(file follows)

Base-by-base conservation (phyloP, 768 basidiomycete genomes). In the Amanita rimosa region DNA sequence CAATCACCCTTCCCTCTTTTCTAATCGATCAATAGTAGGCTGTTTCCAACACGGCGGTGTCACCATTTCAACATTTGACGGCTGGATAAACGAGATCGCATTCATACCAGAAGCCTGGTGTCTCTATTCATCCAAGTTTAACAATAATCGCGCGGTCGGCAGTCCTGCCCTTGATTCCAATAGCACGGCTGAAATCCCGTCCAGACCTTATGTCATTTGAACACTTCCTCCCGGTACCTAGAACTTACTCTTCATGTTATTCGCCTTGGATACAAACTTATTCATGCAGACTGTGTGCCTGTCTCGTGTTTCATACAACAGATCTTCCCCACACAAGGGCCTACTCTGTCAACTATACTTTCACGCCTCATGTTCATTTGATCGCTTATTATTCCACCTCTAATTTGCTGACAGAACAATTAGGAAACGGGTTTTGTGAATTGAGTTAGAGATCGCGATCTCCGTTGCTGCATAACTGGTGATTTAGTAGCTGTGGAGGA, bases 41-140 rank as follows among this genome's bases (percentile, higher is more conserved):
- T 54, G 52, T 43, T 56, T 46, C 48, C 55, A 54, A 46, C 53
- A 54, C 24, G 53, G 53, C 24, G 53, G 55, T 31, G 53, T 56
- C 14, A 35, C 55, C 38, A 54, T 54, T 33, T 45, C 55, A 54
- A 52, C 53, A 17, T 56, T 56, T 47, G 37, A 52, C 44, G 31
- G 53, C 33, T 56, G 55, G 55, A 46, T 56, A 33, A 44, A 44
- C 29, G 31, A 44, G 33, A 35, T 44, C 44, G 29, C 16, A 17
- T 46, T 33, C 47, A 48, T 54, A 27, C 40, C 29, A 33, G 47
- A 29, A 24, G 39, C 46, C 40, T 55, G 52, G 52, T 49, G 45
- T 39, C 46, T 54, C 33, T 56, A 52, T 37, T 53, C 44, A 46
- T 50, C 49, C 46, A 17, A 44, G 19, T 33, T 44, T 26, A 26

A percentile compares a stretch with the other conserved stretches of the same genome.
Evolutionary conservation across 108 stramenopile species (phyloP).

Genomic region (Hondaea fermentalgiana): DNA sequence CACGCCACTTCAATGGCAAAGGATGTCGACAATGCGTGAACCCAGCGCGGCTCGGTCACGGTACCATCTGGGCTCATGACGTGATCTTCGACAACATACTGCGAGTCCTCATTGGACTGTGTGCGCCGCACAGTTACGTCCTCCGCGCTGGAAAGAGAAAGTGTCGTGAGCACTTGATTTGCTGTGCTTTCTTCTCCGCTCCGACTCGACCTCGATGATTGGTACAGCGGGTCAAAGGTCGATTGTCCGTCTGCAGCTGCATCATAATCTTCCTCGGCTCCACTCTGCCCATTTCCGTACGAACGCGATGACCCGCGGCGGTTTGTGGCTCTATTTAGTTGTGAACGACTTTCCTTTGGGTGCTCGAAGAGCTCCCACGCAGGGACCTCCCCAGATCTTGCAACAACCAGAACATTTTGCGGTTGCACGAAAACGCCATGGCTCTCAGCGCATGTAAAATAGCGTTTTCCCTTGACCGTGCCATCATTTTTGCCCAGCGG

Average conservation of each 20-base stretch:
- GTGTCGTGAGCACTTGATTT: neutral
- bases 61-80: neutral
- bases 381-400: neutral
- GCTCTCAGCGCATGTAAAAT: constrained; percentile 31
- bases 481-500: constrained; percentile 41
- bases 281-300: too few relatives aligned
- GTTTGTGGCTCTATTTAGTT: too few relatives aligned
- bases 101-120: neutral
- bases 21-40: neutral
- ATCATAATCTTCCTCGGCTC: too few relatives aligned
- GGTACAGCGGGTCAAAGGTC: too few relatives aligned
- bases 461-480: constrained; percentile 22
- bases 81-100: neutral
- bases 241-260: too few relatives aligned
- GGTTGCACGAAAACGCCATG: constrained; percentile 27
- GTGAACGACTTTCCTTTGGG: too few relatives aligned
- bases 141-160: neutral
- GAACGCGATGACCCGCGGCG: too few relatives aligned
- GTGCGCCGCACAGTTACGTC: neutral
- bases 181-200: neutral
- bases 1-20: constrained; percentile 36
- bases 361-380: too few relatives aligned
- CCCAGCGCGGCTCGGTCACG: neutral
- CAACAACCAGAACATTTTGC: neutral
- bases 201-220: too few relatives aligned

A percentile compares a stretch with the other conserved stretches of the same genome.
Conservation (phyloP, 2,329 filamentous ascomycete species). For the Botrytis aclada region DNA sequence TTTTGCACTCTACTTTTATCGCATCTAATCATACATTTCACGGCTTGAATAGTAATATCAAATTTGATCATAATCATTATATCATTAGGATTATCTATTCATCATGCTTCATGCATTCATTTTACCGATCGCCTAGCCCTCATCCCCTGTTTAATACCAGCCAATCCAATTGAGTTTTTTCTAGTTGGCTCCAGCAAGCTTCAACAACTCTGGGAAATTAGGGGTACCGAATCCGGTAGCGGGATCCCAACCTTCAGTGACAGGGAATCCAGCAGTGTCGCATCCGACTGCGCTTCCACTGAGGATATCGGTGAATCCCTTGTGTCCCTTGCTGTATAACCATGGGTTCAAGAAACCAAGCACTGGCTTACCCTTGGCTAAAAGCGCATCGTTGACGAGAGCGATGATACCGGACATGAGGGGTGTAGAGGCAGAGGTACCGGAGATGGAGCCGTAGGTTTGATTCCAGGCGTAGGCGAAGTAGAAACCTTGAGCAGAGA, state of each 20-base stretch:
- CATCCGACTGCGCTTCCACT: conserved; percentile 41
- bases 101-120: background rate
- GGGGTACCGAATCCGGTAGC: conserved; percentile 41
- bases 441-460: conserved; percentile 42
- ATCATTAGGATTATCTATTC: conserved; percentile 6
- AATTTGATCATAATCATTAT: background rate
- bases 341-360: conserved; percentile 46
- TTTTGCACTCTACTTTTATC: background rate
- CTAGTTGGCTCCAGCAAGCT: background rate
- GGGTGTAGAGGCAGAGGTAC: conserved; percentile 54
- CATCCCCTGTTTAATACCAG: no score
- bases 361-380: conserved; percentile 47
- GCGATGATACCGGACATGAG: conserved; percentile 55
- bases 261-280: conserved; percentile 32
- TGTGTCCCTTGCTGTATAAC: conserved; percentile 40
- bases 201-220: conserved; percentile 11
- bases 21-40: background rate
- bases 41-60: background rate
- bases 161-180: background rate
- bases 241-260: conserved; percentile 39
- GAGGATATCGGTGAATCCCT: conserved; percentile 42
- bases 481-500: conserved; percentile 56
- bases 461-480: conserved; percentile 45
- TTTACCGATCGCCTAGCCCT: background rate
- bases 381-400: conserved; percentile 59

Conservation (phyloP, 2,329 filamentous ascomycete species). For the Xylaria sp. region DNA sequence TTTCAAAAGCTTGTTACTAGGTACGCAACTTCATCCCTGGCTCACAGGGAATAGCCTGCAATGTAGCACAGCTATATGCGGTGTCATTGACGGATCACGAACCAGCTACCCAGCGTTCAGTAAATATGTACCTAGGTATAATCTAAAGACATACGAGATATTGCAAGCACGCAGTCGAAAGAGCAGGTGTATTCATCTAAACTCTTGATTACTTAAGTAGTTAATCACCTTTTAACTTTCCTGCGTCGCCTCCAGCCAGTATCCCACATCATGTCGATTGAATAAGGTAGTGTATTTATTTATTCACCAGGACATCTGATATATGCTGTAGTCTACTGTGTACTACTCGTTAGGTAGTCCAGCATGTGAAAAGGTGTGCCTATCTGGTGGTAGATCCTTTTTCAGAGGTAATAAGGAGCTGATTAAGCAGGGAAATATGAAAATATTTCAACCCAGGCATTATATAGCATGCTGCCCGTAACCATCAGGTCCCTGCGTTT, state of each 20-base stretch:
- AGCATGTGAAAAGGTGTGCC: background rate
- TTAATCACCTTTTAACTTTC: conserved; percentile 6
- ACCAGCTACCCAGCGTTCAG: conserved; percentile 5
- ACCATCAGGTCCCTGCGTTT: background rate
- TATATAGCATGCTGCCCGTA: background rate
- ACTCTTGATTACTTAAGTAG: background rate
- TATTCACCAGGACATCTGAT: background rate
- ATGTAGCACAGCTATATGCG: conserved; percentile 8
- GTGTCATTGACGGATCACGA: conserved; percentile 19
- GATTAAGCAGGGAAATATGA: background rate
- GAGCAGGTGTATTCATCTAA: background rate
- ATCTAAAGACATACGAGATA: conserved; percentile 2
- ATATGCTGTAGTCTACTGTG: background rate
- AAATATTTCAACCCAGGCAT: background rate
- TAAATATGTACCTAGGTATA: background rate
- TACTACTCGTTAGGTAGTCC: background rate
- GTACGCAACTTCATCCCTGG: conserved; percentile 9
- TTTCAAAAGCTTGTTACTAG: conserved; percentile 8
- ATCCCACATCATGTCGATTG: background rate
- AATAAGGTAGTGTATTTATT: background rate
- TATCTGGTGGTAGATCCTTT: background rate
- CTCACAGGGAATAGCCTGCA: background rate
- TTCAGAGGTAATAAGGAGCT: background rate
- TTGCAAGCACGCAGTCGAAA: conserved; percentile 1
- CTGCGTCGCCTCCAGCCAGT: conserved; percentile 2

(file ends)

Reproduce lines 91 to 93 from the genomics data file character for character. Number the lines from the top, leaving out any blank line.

- TTCAGAGGTAATAAGGAGCT: background rate
- TTGCAAGCACGCAGTCGAAA: conserved; percentile 1
- CTGCGTCGCCTCCAGCCAGT: conserved; percentile 2